We tested how European beech seedlings from across Europe respond to manipulations of light and watering conditions during the growing season in Finland. Our recent paper in Trees: Structure & Function reports on differences among populations receiving combinations of drought, and sun or shade conditions, including gas exchange, water relations, and UV-abs compounds in the leaf epidermis.
Wang F, Israel D, Ramírez-Valiente J-A, Sánchez-Gómez D, Aranda I, Aphalo PJ, Robson TM. (2021) Seedlings from marginal and core populations of European beech (Fagus sylvatica L.) respond differently to imposed drought and shade. Trees Structure and Function, 35, 53-67. https://doi.org/10.1007/s00468-020-02011-9
The UNEP EEAP 2020 Update has just been published in Photochemical and Photobiological Sciences. This year the assessment includes a section & supplement on the implications of these environmental effects for the COVID-19 pandemic.
Changes in UV radiation and climate have the potential to alter habitat suitability for plant species in terrestrial ecosystems.
Species native to Antarctic are adapted to live under the extreme conditions, but continued changes in UV radiation and climate in this environment could exceed the limits of tolerances and survival of many native species of animal and plants.
Stratospheric ozone depletion affects the Antarctic climate with direct consequences for the environment of terrestrial Antarctic ecosystems.
Plant responses to UV radiation are contingent on other changing environmental conditions, and these effects collectively influence crop quality and production
Acclimation of plants to changes in UV radiation may depend on the adaptation of species to grow in more open or shaded environments and could lead to shifts in functional diversity as vegetative cover changes with climate change and land use.
The sensitivity of pollen to UV radiation and its preservation in the fossil record make it attractive for use in reconstructing UV radiation from the geological past.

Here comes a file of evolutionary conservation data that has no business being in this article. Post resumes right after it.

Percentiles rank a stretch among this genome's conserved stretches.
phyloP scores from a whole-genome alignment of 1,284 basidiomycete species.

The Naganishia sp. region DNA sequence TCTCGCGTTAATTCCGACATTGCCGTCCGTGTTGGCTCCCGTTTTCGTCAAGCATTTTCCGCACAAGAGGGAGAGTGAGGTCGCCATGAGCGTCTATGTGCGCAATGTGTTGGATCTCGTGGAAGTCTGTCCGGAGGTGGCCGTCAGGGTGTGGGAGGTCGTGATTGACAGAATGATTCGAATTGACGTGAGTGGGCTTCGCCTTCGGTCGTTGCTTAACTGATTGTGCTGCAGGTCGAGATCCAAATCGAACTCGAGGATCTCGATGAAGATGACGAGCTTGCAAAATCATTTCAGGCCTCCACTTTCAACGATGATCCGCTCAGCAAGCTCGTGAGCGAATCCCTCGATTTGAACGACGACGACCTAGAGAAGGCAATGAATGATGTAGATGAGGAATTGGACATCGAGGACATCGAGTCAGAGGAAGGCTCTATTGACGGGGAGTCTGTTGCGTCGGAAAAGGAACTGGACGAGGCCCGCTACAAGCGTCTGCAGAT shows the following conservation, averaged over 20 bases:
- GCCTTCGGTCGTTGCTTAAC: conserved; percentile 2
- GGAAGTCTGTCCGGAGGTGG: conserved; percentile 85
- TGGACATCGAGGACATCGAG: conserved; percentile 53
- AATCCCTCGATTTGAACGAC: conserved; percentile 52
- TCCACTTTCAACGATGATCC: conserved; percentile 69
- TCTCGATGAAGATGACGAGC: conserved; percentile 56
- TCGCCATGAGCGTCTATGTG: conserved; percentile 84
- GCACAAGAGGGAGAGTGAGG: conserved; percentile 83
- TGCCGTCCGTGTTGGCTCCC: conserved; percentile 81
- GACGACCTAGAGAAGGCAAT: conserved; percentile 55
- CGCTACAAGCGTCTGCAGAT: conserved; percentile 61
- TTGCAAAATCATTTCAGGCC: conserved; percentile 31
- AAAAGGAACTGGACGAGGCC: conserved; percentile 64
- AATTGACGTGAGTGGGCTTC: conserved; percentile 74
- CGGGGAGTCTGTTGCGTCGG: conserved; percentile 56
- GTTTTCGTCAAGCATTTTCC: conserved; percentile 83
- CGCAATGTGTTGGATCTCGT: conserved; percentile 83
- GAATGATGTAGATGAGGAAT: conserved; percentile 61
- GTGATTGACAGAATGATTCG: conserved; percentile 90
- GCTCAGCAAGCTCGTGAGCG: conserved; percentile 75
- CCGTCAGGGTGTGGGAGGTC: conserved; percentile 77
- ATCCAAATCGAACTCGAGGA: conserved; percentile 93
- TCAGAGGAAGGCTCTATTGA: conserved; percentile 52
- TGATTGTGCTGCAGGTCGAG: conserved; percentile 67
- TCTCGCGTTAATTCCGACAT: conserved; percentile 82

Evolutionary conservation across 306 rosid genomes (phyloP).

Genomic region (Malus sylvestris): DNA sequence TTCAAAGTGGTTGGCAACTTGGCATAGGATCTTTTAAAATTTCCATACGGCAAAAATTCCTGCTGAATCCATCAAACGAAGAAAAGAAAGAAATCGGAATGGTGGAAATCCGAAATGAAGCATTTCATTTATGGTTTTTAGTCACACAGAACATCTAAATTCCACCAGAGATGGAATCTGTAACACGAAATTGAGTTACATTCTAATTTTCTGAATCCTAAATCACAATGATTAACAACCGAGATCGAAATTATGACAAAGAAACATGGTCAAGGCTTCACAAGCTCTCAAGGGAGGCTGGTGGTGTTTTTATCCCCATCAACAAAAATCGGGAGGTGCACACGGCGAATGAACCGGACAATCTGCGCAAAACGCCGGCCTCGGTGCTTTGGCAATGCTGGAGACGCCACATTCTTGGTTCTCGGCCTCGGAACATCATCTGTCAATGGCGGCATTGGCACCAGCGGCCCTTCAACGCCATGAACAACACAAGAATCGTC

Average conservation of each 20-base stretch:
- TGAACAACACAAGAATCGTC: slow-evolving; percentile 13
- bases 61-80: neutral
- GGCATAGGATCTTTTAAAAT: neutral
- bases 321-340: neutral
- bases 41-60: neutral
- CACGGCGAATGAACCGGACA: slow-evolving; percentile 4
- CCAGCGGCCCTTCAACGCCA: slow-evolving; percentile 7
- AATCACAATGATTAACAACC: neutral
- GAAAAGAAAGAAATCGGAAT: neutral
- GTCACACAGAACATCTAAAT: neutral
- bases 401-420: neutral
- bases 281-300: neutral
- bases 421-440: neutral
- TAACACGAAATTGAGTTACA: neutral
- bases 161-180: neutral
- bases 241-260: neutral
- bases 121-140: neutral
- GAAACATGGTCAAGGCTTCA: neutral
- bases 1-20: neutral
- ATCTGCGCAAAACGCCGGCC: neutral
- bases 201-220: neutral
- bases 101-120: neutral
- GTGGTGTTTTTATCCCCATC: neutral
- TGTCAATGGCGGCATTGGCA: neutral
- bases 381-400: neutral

Technological advances are allowing for the use of UV radiation to improve agricultural sustainability.
To find out more the open-access publication: Neale, et al. (2021) Environmental effects of stratospheric ozone depletion, UV radiation, and interactions with climate: UNEP Environmental Effects Assessment Panel, Update 2020. Photochemical & Photobiological Sciences, https://doi.org/10.1007/s43630-020-00001-x
Two PhD students in the CanSEE group will start their studies joining our Academy Project studying how climate change, altering cloudiness and atmospheric features, affects the light use of forest and crop canopies.
Marta Pieristè successfully defended her PhD dissertation, “Light after Death: the importance of spectral composition in litter decomposition processes” on Tuesday 16th June 2020 at 10:30 a.m. EET Finland. You can relive the PhD defence using the following video link: Marta Pieristè PhD defence
In addition to the Thesis Summary, the dissertation is composed of three published papers and one manuscript below:
Pieristè† Neimane† et al. (2020) Ultraviolet radiation accelerates photodegradation under controlled conditions but slows the decomposition of leaf litter from forest stands in southern Finland.Plant Physiology and Biochemistry. PLAPHY5920 146, 42–54. https://doi.org/10.1016/J.PLAPHY.2019.11.005
Pieristè et al., (2019) Solar UV-A radiation and blue light enhance tree leaf litter decomposition in a temperate forest by accelerating photodegradation rate.Oecologia, 191(1), 191-203. https://doi.org/10.1007/s00442-019-04478-x
The 2019 Update on the 2018 Quadrennial Assessment by the UNEP Environmental Effects Panel assessing how climate change, ozone and UV-B radiation interact is now published in Photochemical & Photobiological Sciences.
Bernhard et al., (2020), Environmental effects of stratospheric ozone depletion, UV radiation and interactions with climate change: UNEP Environmental Effects Assessment Panel, update 2019. Photochemical & Photobiological SciencesDOI: 10.1039/d0pp90011g
The Panel met in Alexandria on the South Island of New Zealand in September-October 2019 to consider the latest research into these effects on climate, human health, terrestrial and aquatic ecosystem, materials, pollution, and biogeochemical cycling; as well as cross-cutting factors affecting all of these global concerns.
This year 2020, we will reconvene in September to consider what has been a very unusual year for ozone depletion and climate interactions in both the northern and southern hemispheres.